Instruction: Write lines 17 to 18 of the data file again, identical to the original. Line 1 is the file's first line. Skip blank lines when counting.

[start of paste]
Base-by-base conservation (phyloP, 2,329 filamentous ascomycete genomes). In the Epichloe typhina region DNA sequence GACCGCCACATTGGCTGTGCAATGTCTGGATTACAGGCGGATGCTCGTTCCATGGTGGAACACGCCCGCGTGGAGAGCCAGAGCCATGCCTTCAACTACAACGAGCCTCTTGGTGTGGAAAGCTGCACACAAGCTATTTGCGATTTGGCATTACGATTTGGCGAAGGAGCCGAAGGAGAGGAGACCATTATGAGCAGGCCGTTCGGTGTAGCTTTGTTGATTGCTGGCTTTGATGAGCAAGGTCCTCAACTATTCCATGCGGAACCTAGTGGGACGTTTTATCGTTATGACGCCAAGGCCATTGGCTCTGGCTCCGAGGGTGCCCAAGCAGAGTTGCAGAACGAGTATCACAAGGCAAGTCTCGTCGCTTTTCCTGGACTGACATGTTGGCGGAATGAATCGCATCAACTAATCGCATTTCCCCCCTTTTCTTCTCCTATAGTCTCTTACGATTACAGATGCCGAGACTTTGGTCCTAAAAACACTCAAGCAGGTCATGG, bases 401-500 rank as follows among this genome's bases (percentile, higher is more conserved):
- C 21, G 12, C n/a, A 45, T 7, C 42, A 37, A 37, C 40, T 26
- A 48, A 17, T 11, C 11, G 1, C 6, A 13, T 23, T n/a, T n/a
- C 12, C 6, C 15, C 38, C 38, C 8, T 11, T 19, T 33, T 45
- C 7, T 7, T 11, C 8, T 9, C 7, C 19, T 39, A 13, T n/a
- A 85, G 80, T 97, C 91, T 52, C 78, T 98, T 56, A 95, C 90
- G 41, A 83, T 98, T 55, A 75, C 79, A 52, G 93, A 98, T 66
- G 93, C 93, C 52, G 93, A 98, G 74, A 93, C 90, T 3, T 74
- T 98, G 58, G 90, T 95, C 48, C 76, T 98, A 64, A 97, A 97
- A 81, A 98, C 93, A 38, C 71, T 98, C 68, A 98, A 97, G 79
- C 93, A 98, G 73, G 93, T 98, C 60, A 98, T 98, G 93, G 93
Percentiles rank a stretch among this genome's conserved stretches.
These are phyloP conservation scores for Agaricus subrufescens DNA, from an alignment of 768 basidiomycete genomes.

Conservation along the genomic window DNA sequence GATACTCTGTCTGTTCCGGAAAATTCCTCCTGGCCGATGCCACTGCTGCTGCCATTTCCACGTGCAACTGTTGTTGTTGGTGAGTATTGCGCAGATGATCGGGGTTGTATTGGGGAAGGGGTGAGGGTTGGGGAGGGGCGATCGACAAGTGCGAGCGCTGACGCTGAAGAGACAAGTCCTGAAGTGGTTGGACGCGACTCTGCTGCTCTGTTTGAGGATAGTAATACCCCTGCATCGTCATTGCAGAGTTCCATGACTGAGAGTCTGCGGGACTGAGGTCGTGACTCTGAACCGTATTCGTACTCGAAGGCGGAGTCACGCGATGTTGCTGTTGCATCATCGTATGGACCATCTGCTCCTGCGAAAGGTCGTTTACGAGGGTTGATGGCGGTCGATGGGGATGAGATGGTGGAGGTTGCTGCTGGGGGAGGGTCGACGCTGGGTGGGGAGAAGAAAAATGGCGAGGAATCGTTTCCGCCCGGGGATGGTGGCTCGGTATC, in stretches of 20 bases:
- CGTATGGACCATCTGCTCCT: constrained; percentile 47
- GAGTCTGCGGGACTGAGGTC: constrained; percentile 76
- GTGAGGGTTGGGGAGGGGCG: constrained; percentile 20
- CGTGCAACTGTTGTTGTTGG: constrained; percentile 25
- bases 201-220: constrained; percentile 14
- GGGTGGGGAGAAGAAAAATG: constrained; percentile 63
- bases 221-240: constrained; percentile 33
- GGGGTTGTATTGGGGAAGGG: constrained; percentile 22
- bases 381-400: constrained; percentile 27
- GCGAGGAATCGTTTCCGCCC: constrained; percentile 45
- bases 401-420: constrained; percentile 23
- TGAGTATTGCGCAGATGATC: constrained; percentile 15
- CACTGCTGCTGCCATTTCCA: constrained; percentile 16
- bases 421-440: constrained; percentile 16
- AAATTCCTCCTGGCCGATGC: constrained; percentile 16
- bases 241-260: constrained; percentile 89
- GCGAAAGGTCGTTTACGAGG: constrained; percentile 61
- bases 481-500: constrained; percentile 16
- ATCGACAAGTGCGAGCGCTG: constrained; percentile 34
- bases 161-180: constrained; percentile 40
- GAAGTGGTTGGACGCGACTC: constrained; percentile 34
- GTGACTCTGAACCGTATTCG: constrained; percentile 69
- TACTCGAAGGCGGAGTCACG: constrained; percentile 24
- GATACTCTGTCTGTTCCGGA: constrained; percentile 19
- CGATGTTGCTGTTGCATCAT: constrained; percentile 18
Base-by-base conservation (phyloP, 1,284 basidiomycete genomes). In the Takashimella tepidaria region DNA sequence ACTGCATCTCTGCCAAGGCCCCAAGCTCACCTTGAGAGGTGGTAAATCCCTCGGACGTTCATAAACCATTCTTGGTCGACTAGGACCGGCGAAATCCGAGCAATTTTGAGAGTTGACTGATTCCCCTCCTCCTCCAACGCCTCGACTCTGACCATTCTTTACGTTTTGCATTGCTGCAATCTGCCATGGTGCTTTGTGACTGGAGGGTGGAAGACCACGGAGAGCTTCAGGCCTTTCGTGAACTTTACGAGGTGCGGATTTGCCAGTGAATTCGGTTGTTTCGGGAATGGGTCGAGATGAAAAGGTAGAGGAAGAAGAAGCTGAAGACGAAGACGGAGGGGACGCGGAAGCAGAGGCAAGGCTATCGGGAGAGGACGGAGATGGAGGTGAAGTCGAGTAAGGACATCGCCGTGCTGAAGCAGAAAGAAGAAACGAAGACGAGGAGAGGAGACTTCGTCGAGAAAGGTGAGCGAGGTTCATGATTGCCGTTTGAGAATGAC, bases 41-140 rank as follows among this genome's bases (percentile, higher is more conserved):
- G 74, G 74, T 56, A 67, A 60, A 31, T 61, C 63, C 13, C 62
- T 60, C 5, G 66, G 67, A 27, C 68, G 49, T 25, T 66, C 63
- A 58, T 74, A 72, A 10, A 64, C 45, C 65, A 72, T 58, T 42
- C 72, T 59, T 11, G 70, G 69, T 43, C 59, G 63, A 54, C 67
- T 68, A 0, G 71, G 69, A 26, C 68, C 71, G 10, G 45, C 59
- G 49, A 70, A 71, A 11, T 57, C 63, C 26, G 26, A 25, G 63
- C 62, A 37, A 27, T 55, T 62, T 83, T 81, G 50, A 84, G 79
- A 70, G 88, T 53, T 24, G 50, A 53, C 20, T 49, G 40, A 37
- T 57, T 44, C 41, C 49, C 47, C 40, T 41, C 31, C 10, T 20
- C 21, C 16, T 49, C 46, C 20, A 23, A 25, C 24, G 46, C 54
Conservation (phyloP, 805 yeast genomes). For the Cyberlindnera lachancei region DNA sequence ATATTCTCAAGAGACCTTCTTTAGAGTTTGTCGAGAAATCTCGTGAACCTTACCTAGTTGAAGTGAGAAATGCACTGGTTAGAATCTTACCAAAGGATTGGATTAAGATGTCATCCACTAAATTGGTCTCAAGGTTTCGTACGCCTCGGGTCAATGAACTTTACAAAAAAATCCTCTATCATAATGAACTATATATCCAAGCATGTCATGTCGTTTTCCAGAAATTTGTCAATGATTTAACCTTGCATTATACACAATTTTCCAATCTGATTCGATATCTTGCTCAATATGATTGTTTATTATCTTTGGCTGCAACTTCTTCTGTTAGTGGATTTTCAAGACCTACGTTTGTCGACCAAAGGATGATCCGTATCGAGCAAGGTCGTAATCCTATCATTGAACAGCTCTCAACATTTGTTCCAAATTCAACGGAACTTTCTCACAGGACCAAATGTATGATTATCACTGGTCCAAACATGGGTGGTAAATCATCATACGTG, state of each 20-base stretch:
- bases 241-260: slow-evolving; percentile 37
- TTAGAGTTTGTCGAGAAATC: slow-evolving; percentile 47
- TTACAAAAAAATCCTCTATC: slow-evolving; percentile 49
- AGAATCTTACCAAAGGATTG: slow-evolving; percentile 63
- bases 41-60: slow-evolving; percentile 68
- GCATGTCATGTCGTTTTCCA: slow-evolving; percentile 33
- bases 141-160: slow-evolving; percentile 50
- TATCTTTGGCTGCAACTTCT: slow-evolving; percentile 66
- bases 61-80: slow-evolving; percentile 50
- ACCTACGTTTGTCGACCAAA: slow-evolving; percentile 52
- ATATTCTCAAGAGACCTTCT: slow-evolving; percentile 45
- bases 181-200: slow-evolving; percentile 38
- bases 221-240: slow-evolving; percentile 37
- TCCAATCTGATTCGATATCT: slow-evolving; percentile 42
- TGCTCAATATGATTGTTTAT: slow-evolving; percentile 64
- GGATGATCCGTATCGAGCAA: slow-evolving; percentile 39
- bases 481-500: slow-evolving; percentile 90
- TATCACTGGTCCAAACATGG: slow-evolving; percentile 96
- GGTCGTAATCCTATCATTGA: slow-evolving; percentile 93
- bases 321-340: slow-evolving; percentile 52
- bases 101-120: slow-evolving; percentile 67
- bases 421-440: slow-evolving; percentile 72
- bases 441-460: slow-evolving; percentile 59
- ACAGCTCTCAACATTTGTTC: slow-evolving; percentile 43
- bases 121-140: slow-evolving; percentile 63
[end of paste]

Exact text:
- GTGAGGGTTGGGGAGGGGCG: constrained; percentile 20
- CGTGCAACTGTTGTTGTTGG: constrained; percentile 25